Some people think vegetarians sustain themselves off salad and raw vegetables, automatically making them lean and healthy. If you're considering a vegetarian diet for weight loss in a month — and significant weight loss, maybe 20 pounds or more — there are a few things you should know first.
While it is true that a plant-based diet makes it easier to eat more vegetables, a person following such an eating plan still has to meet certain nutritional needs. And giving up meat is no guarantee that you'll be able to lose weight quickly and keep it off.
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How Weight Loss Works
No matter how you're eating, the only way to lose weight is to create a calorie deficit through diet, exercise or a combination of both. A deficit of 3,500 calories will equal 1 pound of body fat.
Many people want to lose weight as quickly as possible. They hear about too-good-to-be-true diets that can help them lose 10 pounds in a week or even a few days. These goals are unrealistic because losing 10 pounds would require a deficit of 35,000 calories. If you aim to lose that in a week, you would need to cut 5,000 calories from your diet or burn off an extra 5,000 calories from exercise every day.
Instead, the American Academy of Family Physicians recommends losing 1 to 2 pounds per week, which allows your body time to adjust. Any weight-loss plan that promises faster results than that is likely too restrictive and not a realistic long-term diet, and it will likely end with regained weight after a dieter returns to normal eating patterns.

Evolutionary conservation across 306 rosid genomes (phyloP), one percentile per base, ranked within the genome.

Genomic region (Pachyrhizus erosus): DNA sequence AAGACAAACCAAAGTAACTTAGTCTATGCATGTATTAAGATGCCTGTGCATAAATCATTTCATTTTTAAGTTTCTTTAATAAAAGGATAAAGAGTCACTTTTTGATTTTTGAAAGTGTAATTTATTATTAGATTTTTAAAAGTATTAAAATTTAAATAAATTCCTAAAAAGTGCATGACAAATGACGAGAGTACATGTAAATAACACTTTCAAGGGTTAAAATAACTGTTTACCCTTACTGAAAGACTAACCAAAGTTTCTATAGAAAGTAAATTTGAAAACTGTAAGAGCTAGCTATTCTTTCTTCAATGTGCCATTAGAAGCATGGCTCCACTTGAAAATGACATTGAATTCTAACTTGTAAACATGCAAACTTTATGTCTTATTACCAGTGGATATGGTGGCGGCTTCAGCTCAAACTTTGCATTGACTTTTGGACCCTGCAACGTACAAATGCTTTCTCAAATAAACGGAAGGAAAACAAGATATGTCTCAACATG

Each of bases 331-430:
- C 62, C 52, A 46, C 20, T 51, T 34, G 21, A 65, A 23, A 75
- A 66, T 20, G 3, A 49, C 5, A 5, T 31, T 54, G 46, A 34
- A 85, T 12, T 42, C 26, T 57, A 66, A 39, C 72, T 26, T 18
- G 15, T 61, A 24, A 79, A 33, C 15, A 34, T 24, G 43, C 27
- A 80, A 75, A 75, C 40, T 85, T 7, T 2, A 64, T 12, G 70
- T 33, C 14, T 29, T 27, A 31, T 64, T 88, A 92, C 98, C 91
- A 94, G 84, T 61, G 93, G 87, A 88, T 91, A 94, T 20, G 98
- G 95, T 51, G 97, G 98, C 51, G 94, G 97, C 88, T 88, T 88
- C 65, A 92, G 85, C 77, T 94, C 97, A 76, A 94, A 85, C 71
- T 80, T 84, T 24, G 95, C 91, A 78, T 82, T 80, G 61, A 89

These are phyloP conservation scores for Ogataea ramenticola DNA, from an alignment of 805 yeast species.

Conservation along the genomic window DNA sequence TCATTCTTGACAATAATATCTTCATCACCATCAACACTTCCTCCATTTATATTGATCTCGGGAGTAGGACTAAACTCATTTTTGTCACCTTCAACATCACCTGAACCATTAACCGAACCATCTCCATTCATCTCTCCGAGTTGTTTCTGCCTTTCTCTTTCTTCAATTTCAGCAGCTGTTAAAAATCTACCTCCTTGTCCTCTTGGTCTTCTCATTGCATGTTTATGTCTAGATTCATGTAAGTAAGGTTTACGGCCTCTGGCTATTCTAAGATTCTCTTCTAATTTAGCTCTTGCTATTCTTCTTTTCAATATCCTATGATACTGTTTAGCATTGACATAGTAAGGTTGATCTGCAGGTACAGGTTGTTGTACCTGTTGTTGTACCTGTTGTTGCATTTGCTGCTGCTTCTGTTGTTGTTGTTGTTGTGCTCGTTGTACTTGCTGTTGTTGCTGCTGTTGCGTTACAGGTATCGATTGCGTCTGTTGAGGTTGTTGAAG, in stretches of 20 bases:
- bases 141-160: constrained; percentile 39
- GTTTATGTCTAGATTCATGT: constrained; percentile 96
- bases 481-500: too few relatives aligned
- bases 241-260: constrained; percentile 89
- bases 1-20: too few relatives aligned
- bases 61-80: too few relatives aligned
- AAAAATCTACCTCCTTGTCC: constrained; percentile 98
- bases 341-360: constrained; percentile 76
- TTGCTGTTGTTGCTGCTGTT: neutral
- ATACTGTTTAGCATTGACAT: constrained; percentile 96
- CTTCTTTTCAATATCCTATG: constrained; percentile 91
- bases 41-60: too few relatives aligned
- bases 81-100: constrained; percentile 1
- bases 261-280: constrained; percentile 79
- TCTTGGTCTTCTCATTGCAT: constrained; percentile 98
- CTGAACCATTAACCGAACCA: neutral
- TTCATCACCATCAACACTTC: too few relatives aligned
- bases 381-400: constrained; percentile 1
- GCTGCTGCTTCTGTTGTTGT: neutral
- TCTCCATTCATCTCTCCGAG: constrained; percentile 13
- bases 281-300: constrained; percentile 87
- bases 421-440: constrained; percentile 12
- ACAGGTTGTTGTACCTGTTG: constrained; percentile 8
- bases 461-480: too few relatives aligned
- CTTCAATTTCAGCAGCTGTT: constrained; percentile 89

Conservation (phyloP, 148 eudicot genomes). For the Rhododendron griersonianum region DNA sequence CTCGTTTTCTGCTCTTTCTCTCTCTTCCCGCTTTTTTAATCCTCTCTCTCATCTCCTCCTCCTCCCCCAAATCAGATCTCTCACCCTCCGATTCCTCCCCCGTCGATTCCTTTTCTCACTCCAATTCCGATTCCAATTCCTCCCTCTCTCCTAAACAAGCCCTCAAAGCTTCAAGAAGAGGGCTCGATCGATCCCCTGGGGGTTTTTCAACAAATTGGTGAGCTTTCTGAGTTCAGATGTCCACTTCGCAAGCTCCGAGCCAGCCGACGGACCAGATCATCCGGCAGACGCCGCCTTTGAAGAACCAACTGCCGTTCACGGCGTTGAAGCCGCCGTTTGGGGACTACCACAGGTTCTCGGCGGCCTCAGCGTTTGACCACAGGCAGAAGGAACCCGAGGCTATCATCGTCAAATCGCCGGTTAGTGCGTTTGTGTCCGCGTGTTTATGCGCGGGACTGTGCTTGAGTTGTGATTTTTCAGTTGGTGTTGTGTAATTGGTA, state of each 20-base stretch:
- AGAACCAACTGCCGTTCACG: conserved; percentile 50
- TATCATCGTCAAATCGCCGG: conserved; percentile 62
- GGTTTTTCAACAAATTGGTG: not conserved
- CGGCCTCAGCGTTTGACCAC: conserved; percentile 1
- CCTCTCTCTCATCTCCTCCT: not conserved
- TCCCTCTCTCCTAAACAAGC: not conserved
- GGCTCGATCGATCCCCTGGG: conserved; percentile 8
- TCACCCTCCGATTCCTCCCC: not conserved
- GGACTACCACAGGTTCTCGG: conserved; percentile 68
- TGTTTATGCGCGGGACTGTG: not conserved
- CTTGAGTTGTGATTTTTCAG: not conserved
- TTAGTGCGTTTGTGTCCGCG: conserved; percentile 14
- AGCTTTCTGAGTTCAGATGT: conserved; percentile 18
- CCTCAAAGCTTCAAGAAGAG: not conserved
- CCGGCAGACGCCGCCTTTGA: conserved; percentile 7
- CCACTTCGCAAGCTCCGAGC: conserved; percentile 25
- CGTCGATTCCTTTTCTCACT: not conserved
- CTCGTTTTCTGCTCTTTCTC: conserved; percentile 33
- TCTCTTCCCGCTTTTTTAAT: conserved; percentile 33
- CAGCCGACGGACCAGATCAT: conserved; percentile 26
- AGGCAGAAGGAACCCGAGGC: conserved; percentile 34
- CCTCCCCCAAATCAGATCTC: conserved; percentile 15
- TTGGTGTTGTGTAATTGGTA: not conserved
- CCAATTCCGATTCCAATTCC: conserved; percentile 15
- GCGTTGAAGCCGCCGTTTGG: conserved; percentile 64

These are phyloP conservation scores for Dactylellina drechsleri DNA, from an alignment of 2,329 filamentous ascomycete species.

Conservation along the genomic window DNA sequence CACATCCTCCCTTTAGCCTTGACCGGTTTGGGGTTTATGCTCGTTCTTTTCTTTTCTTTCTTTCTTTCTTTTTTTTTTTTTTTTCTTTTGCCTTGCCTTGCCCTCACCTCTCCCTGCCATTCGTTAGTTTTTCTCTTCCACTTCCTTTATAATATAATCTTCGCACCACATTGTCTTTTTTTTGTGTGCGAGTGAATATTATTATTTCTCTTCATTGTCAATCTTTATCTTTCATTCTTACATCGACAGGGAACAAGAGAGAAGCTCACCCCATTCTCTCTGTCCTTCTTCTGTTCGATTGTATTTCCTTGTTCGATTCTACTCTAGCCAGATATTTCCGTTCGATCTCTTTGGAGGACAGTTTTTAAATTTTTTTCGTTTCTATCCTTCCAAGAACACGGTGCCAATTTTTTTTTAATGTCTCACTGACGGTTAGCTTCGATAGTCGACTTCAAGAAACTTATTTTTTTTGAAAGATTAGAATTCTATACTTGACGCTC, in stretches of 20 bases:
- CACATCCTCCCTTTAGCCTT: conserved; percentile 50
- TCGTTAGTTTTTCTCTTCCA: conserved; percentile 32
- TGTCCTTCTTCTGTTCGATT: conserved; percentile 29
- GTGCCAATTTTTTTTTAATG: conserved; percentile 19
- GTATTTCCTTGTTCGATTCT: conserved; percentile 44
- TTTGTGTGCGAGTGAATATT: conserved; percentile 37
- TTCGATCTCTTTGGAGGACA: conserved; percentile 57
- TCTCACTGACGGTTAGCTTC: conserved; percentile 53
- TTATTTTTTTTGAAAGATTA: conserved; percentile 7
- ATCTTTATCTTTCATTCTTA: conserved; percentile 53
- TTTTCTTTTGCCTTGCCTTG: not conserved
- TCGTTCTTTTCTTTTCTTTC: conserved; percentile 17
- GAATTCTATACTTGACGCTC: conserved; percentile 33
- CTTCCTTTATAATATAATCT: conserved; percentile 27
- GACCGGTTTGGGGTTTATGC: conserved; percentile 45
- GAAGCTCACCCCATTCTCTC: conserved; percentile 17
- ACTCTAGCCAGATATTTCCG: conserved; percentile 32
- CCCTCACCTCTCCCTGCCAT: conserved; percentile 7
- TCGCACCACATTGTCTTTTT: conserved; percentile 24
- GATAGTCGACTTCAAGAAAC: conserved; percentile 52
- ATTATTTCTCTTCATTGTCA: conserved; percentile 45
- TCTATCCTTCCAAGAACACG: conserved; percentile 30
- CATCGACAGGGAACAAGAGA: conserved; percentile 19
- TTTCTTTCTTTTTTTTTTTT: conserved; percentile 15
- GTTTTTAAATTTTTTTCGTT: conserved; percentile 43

Vegetarian Diet for Weight Loss
If switching to vegetarianism means fast weight loss, does that make it a fad diet? Not necessarily. A healthy diet for weight loss, per the guidelines set forth by the Mayo Clinic, is one that include a variety of fruits, vegetables, grains, low-fat dairy and lean protein sources. It includes foods you would enjoy eating for a lifetime, restricts nothing (even if some foods are eaten in small quantities) and includes enough calories and nutrients.
Vegetarians do tend to have lower body mass than people who consume non-plant-based diets. A study published in the May 2016 issue of Journal of Geriatric Cardiology looked at plant-based diets for the prevention and treatment of obesity and found that body mass index increased as the amount of animal foods in the diet increased.
The lowest BMIs were those of vegans, followed respectively by vegetarians, pescatarians (those who eat fish but no meat or poultry), semi-vegetarians (those who eat fish and poultry but no red meat) and finally omnivores. The study concluded that plant-based diets are an option for people trying to lose weight in a way that prevents or treats chronic disease.
One reason vegetarians have an easier time managing their weight is that plant foods tend to have fewer calories per volume than animal products. That means a person on a plant-based diet will feel full from the water and fiber content in vegetables, but they will have consumed less fat and fewer calories than they would have if they had eaten the same volume of meat or dairy.
This concept is referred to as energy density: Foods with large volume and fewer calories have a low energy density, and foods with a smaller volume but more calories have a high energy density.
Low-energy density foods like fruits and vegetables are great for satiety because it's volume consumption that makes you feel full, not energy consumption. Dieters don't even have to cut out meat completely. By simply including more vegetables in their diet, especially in place of higher density foods, they'll fill up faster and eat less overall.
It’s Not Automatically Healthy